A few days ago, I was being interviewed by a local newspaper when the interviewer, after asking a ton of questions about frugality and my ideas on personal finance, simply asked me the titular question.
Do you want to be rich?
I thought about it for a moment and realized the question - and the answer - isn’t as easy as it sounds.
I don’t want to be rich in the Bill Gates sense of the term, because many of the things I enjoy doing in life would simply become impossible. Bill Gates can’t go to the grocery store with his family, not without shutting the place down - he has employees do it instead. Bill Gates can’t simply go on a stroll through a neighborhood - it’s too much of a security risk. He’s also constantly targeted with people who want something from him and feel as though they deserve it simply because he has more wealth than they can imagine.
I do not want that kind of wealth in any way, shape, or form. I don’t want anything even close to it. If I found myself in his shoes, I’d do much the same thing that he’s doing - I’d be giving it away to worthy causes just as fast as I could while being sure the money was being spent in a worthwhile fashion.
Yet, although being able to help people in such a way would bring me some joy, I would still feel as though I was missing a lot of things in life.
I don’t even want to be what I call “locally rich” - the local businessman who is the richest person in the neighborhood with the nicest house and so on.
Recently, the home of West Des Moines developer Dave Walters had his house foreclosed with an estimated price tag of $4.2 million - meaning it was the most expensive house in the Des Moines area. The local newspaper featured a visual tour of it - and I realized that, as I looked at the pictures, I wouldn’t want to live in that house. The upkeep costs would be tremendous, requiring me to have to work at a very high level just to maintain the place. In fact, to maintain it, you would have to have hired help - it goes far beyond what a single person would ever want to do (or even could do).
What I really want in life is financial independence. I dream of simply being able to live my life as I live it now without having to worry about future income. I don’t even desire to spend much more than we spend right now - the only thing I might add is the ability to travel a bit with my family as my children get older. I’d also like to be able to devote myself more and more to volunteerism and other causes.
That, in fact, is my long term goal. I’d like to reach that point in the future, but I’m in no rush to get there (trust me, if I were in a rush to get there, The Simple Dollar would have a lot more advertisements on it).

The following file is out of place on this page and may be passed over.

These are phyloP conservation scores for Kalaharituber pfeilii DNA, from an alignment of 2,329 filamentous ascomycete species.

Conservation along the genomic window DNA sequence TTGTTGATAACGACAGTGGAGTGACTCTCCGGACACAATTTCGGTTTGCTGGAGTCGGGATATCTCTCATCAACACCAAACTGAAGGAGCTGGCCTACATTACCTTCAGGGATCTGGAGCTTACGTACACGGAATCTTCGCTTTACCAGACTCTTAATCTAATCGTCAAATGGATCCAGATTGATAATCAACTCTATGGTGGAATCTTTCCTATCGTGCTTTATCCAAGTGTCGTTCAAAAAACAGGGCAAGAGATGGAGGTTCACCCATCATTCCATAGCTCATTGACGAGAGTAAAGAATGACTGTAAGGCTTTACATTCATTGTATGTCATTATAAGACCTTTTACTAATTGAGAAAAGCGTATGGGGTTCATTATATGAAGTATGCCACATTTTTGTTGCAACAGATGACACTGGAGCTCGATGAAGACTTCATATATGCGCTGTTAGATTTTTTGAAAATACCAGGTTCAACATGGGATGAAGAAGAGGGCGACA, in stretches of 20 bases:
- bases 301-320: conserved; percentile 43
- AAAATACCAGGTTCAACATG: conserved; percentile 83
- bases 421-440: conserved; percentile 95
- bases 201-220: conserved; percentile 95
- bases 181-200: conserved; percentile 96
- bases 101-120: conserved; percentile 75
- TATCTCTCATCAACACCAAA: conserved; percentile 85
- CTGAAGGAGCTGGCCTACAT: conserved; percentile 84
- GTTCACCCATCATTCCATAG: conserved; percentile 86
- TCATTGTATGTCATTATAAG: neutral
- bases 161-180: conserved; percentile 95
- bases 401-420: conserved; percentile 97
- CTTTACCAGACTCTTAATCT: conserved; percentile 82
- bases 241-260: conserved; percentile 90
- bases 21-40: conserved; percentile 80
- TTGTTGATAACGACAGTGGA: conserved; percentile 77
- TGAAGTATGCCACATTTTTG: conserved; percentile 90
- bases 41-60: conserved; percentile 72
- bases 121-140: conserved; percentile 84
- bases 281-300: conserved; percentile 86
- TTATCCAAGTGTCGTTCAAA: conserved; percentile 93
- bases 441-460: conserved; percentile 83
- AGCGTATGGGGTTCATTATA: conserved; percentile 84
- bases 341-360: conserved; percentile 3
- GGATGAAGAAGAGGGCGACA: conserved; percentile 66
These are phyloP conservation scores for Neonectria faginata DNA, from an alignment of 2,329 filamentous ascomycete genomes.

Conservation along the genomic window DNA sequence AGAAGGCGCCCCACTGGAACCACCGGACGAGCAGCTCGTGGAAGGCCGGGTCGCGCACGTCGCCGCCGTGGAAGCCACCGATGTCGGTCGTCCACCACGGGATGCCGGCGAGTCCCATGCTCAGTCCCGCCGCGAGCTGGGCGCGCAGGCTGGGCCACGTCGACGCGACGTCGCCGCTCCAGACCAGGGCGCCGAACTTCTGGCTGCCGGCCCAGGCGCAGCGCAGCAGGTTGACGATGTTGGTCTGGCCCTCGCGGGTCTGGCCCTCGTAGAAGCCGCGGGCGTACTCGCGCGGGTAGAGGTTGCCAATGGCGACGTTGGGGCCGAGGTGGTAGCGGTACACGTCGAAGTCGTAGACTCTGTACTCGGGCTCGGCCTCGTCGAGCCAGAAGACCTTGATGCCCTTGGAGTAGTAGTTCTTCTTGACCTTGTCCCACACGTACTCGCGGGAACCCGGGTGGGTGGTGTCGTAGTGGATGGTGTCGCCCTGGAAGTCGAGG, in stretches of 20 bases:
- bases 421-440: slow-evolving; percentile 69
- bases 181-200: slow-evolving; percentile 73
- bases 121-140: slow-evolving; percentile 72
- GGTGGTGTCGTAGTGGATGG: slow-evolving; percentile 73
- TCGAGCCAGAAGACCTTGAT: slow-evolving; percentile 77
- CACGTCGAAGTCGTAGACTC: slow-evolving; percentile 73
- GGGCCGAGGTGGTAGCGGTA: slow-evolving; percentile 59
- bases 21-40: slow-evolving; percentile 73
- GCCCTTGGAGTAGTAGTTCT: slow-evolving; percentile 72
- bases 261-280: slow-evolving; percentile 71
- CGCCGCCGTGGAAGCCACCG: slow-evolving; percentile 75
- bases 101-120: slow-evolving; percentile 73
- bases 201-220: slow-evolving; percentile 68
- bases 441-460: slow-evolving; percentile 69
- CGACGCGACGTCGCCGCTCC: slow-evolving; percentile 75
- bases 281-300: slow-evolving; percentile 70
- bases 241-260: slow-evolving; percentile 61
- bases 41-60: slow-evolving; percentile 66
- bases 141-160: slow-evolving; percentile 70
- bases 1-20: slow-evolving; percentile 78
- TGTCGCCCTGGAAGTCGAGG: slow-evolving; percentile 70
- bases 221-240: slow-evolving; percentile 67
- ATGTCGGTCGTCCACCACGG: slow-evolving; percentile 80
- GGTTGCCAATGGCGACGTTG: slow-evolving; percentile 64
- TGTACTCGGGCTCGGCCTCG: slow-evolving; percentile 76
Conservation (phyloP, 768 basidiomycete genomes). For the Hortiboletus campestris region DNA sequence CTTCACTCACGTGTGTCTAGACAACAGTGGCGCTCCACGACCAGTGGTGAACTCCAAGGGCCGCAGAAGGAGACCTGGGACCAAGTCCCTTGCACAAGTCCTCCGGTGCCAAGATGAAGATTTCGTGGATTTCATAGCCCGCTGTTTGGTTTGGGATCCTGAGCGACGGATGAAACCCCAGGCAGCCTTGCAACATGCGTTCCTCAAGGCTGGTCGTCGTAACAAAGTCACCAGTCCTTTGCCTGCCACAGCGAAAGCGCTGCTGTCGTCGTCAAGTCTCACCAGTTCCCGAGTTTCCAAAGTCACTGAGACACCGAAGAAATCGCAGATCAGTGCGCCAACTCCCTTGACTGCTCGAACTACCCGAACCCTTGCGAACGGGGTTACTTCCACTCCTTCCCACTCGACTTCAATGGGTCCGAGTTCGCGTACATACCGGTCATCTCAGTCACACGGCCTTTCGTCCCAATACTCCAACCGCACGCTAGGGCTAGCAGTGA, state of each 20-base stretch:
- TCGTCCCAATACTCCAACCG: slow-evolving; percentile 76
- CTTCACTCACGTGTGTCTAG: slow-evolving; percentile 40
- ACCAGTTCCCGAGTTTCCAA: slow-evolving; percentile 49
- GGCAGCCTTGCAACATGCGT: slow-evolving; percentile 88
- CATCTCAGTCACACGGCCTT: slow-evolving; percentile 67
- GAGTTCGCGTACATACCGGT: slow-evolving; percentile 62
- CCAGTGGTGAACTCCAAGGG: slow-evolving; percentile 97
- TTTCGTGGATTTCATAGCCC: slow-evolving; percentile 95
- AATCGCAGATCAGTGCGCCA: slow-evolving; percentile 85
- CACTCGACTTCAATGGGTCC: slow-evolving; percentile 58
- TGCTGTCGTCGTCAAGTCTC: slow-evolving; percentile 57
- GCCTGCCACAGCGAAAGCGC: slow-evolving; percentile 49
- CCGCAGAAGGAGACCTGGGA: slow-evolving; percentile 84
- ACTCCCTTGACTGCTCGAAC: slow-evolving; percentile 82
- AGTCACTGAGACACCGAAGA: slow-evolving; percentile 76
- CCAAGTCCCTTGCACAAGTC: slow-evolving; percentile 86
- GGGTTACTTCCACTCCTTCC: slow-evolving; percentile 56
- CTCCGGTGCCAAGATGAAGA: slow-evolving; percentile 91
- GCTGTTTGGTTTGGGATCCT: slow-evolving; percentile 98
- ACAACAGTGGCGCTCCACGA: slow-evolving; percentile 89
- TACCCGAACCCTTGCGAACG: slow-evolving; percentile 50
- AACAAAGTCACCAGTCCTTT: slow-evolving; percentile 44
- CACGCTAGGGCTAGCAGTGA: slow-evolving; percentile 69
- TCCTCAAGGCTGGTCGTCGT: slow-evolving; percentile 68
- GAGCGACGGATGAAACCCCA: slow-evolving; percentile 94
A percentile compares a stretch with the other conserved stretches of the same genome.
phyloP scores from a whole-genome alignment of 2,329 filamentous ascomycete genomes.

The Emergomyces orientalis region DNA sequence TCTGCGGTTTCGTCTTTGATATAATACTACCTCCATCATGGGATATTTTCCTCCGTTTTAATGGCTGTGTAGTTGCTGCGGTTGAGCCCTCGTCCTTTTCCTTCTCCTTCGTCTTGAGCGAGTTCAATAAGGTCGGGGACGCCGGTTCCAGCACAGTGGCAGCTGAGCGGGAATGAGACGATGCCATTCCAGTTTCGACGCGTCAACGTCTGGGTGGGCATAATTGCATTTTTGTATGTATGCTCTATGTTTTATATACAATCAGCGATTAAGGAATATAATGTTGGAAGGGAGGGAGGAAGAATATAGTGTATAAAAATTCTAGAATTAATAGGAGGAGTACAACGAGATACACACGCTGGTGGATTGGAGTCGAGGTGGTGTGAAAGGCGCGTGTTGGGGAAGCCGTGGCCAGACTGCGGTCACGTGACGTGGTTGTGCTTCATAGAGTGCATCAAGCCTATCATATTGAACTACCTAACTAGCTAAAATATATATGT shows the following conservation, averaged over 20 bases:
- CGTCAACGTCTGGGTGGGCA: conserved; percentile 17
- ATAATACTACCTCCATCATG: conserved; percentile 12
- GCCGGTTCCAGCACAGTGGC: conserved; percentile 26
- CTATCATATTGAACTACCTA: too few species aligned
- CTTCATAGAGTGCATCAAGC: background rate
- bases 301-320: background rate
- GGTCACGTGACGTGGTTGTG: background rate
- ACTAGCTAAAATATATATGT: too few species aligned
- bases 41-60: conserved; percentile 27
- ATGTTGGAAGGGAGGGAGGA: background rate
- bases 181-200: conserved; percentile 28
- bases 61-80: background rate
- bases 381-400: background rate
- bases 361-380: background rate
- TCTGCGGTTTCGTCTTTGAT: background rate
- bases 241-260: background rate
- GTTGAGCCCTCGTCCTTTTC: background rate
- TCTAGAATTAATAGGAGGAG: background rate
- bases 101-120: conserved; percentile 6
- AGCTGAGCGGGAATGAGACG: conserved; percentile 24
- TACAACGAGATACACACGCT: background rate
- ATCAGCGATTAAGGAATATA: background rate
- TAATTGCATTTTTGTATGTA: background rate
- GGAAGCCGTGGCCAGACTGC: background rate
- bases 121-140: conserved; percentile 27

But here’s the kicker: from the perspective of many people, financial independence is rich. For me to have what I would call full financial independence, I’d need to have a net worth above two million dollars. The average American right now will not earn that much from their employment in their lifetime. At the same time, however, for a decent slice of this decade, the average American had a negative savings rate.
On the other hand, I view being rich as a state where you have so much money that you’re either continually accumulating more money, spending it in wasteful ways, or giving it away through philanthropy, but in exchange for that you lose some of the ability to enjoy simple things in life. That’s an equation that I want no part in.
Much of this flashed through my mind before I answered the reporter quite simply: “I don’t want to be rich. I just want to be financially independent - to be able to live my life without financial worries.”
And, with the personal finance practices I’ve learned in the past few years, I’m heading down a path to do just that.
Some questions for you to think about and comment on: what does being rich mean to you? Do you strive to be rich, or do you have other goals?
The Simple Dollar chronicles a man's road to recovery from "total financial meltdown." As author Trent Hamm puts it, "The Simple Dollar is a blog for those of us who need both cents and sense: people fighting debt and bad spending habits while building a financially secure future and still affording a latte or two." We'll post a couple of entries a week, but you can check out his writing daily at www.thesimpledollar.com